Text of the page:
# Using Kolmogorov complexity to establish proof complexity lower bounds?

The motivation for this question is the fact that most n-bit strings are incompressible. Intuitively, we can propose by analogy that most proofs for Tautologies are incompressible to polynomial size. Basically, my intuition is that some proofs are inherently random and can't be compressed.

Is there a good reference on research effort related to using Kolmogorov complexity results to establish super-polynomial lower bounds on the proof size of Tautologies?

In this Ph.D. dissertation On the Complexity of Propositional Proof Systems the Incompressibility method from Kolmogorov Complexity is used to obtain Urquhart's $\Omega(n/\log n)$ lower bound for a class of Tautologies. I wonder if there are stronger results using the Incompressibility method or other results from Kolmogorov complexity?

• Kolmogorov complexity would not seem to be useful for Tautologies. For any formal system, the lexicographically first proof that an $n$-bit formula is a tautology is in fact extremely compressible: it can be described in $n+O(1)$ bits, by specifying the formula along with a program that tries all proofs in some formal system in lexicographical order. It would make more sense to look at time-bounded versions of Kolmogorov complexity. – Ryan Williams Sep 13 '10 at 4:31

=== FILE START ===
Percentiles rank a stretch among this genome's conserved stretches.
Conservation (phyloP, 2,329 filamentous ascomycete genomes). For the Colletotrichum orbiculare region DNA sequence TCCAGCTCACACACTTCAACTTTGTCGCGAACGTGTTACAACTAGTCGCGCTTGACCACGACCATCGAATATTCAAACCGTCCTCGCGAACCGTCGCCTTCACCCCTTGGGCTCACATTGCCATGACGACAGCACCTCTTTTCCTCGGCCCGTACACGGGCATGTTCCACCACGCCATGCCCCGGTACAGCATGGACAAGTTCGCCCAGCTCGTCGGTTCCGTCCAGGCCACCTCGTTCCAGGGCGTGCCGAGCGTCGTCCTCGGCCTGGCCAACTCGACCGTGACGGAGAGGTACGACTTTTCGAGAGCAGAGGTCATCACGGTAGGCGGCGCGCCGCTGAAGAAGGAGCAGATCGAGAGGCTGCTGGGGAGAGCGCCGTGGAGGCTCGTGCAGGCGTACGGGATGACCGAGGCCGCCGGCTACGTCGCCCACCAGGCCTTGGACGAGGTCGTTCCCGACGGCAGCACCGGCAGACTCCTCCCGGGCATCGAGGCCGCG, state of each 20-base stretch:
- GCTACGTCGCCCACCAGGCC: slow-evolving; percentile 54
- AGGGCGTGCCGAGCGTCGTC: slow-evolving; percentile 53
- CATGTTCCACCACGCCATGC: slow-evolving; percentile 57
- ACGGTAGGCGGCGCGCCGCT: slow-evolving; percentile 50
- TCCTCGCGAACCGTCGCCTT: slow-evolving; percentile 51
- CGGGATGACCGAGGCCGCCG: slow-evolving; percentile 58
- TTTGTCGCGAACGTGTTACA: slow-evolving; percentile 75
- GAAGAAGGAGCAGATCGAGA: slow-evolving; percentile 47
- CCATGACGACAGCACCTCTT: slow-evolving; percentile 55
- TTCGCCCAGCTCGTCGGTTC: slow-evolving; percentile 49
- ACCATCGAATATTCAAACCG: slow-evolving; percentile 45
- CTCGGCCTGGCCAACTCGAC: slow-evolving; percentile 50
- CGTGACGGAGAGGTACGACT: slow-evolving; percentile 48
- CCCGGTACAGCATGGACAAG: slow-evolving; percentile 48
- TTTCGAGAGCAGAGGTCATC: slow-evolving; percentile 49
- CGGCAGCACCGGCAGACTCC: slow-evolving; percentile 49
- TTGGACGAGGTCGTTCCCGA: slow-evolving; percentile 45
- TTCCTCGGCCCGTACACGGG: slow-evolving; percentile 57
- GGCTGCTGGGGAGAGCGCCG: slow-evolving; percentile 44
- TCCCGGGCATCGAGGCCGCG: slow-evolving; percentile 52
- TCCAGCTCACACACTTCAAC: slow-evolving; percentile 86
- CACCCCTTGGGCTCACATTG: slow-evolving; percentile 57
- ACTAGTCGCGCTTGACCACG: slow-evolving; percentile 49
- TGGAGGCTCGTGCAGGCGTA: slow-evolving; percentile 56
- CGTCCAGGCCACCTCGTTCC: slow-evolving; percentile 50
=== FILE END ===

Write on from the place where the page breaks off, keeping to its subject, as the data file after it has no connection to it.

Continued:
• I was not clear, I mean Kolmogorov complexity results. Question is edited. – Mohammad Al-Turkistany Sep 13 '10 at 4:43
• Ryan's comment is still appropriate, even after the edit. Unless you bound some resource, the Kolmogorov complexity of any proof is a constant (for the fixed brute-force proof enumerator) plus the size of the sentence. So this way you can't get better lower bounds than linear. – András Salamon Sep 13 '10 at 9:49
• Your question specifically asks about "super-polynomial lower bounds". Ryan's argument shows that the answer is trivially no, as the Kolmogorov complexity is at most linear. Galesi's lower bound is sublinear, let alone superpolynomial. – András Salamon Sep 13 '10 at 13:18
• @turkistany: please see meta.cstheory.stackexchange.com/questions/300/…. – Kaveh Sep 14 '10 at 1:27